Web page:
“Tom, is my cravat straight? I must tell you, I can't remember ever being more vexed that mirrors are of no use to me.”
Pyrzynski sighed. “Senator, relax. Your cravat is fine. Besides which, keep in mind that you’re making a huge announcement here. None of these reporters are going to include anything about your outfit in their stories.”
Dracula frowned, and looked at his communications director. “Darth, is that true? Are these reporters not going to include my outfit in their coverage? Why, that seems totally irresponsible! This cravat is made from the Union Jack that was lowered over Yorktown after the British surrender in 1781. My collar is made from the fur of a bear killed by Davy Crockett when he was only three. And this is a Prada cape. Candidly, Darth, if they don’t include my outfit in their stories, I have to wonder if you're doing your job. It’s important that my constituents not start to think I’m just another boring, gray-suited Washington bureaucrat.”
Vader began to respond, but Tom put out his hand to stop him. “No one is going to think you’re boring. Your outfit looks great, but this is a huge announcement you’re about to make, and even the greatest outfit…”
Dracula interrupted. “What do you mean 'even the greatest outfit'? What are you implying? Tom, I value your counsel, but I don’t need you undermining my confidence right before I go onstage.”
Tom sighed. “Senator, I was just trying to say that the news will overshadow your outfit. This is all anybody is going to be talking about.” At that, the chief of staff smiled. “Why, I think it’s safe to say that even you will be surprised by the impact of the announcement.”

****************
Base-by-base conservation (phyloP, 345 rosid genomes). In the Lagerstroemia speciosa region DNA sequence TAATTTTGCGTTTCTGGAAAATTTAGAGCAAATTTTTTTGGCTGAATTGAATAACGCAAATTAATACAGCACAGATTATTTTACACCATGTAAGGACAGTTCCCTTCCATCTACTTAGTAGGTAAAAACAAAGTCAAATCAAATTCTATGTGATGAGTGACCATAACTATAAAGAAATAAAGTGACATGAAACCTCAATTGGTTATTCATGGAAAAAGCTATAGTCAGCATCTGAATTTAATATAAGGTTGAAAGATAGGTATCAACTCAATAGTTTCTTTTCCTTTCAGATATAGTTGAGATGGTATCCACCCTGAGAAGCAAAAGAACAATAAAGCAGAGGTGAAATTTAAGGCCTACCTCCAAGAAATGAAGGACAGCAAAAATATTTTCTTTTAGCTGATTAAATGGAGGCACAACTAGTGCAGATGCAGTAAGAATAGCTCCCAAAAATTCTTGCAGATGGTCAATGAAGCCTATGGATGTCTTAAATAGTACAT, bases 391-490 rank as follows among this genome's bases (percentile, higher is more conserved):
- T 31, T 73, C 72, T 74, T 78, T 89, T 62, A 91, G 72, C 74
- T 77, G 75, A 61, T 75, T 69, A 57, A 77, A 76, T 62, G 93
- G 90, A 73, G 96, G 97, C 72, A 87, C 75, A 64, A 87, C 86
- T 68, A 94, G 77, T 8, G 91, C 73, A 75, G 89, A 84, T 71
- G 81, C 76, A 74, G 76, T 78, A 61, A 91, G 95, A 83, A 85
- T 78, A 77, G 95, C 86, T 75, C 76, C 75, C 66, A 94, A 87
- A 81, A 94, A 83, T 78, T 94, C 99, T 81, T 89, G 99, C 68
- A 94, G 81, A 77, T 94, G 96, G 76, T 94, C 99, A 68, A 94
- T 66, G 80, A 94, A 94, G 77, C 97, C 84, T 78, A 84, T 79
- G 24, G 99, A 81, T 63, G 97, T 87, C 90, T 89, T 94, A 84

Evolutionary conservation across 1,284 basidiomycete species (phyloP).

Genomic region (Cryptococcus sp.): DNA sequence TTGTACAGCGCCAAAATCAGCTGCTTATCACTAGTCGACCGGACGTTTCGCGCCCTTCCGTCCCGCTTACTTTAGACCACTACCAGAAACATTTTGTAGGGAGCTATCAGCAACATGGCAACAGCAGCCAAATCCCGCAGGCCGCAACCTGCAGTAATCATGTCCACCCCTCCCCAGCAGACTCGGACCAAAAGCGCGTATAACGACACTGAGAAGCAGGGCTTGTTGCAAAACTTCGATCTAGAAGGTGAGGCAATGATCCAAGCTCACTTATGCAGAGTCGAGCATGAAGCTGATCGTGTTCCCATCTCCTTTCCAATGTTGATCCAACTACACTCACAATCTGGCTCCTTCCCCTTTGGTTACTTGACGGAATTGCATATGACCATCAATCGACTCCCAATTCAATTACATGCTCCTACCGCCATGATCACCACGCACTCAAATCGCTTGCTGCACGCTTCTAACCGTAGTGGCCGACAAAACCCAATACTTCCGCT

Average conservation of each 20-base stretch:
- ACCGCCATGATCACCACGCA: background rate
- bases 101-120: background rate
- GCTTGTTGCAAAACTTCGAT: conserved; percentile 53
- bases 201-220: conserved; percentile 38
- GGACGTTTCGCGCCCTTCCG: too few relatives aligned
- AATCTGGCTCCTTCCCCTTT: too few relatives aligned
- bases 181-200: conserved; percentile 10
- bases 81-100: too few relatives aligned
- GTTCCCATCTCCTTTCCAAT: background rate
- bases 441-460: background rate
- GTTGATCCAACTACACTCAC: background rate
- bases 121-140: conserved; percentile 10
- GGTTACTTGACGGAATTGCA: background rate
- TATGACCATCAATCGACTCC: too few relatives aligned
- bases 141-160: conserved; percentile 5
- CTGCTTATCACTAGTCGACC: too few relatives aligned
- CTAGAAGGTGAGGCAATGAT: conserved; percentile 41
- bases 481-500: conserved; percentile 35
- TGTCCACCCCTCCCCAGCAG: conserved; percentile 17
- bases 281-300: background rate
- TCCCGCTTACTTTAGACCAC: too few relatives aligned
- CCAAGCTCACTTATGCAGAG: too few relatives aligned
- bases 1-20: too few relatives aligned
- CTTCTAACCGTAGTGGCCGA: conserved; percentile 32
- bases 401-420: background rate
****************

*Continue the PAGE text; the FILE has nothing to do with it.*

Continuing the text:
The vampire shrugged. “Well, if you say so. But Darth, I’d still like to see come coverage of my outfit. I tell you what: if at least three news stories comment positively on what I’m wearing, I’ll double your year-end performance bonus.”
Vader looked up from his phone. “So, I’ll get two autographed copies of your memoirs, 'The Courage to Bleed,' instead of just one?”
Dracula frowned. “Well, Darth, just because you got an autographed copy of my memoirs as your annual bonus last year doesn’t mean you’ll necessarily get one this year. You had a pretty good year last year, and so far you’re not on track to match it. But we’ll see.”
The vampire turned to Tom. “Tom, I’m still a little surprised that the White House didn’t object to my making this announcement. The Blue Vanishings have been a closely-held secret for many years, and I would have thought that they’d insist on announcing my conclusions themselves. For that matter, I would have thought they’d want to make an arrest first.”
Tom shook his head, smiling. “I’ve been in close contact with the White House. I told them that all the clues pointed to one culprit, and they agreed. And actually, they said that they insisted you be here at this time.”
Dracula clapped his hands. “Well, that all sounds in order, then. I cannot detect any ambiguity whatsoever in your response.” He leaned back slightly in his chair, looking contented. “Tom, Darth, you may have had the experience of working toward something for a few years, then eventually achieving it. But your feelings of achievement have been paltry and insignificant compared to what it feels like to achieve something you’ve worked toward for literally hundreds of years. Why, I haven’t felt this good since I my centuries-long effort to overthrow the French monarchy finally succeeded. Tom, did I ever tell you that story?”
The chief-of-staff looked as his watch and sighed. “Yes, Senator. For as long as I've been working for you, you’ve called a staff meeting at midnight every Bastille Day and told us all the story. And as much as I’d like to hear it again, it’s seven o’clock. Are you ready to start the press conference?”
The vampire rose from his metal folding chair, unconsciously smoothing out his pants and tugging his gold-and-ruby medallion. “Well, okay then. This is a dramatic announcement, so I hope I look like someone who is about to shock the world.”
Pyrzynski stood as well. “Senator, I think it goes without saying that you are about to shock the world.”
* * * * *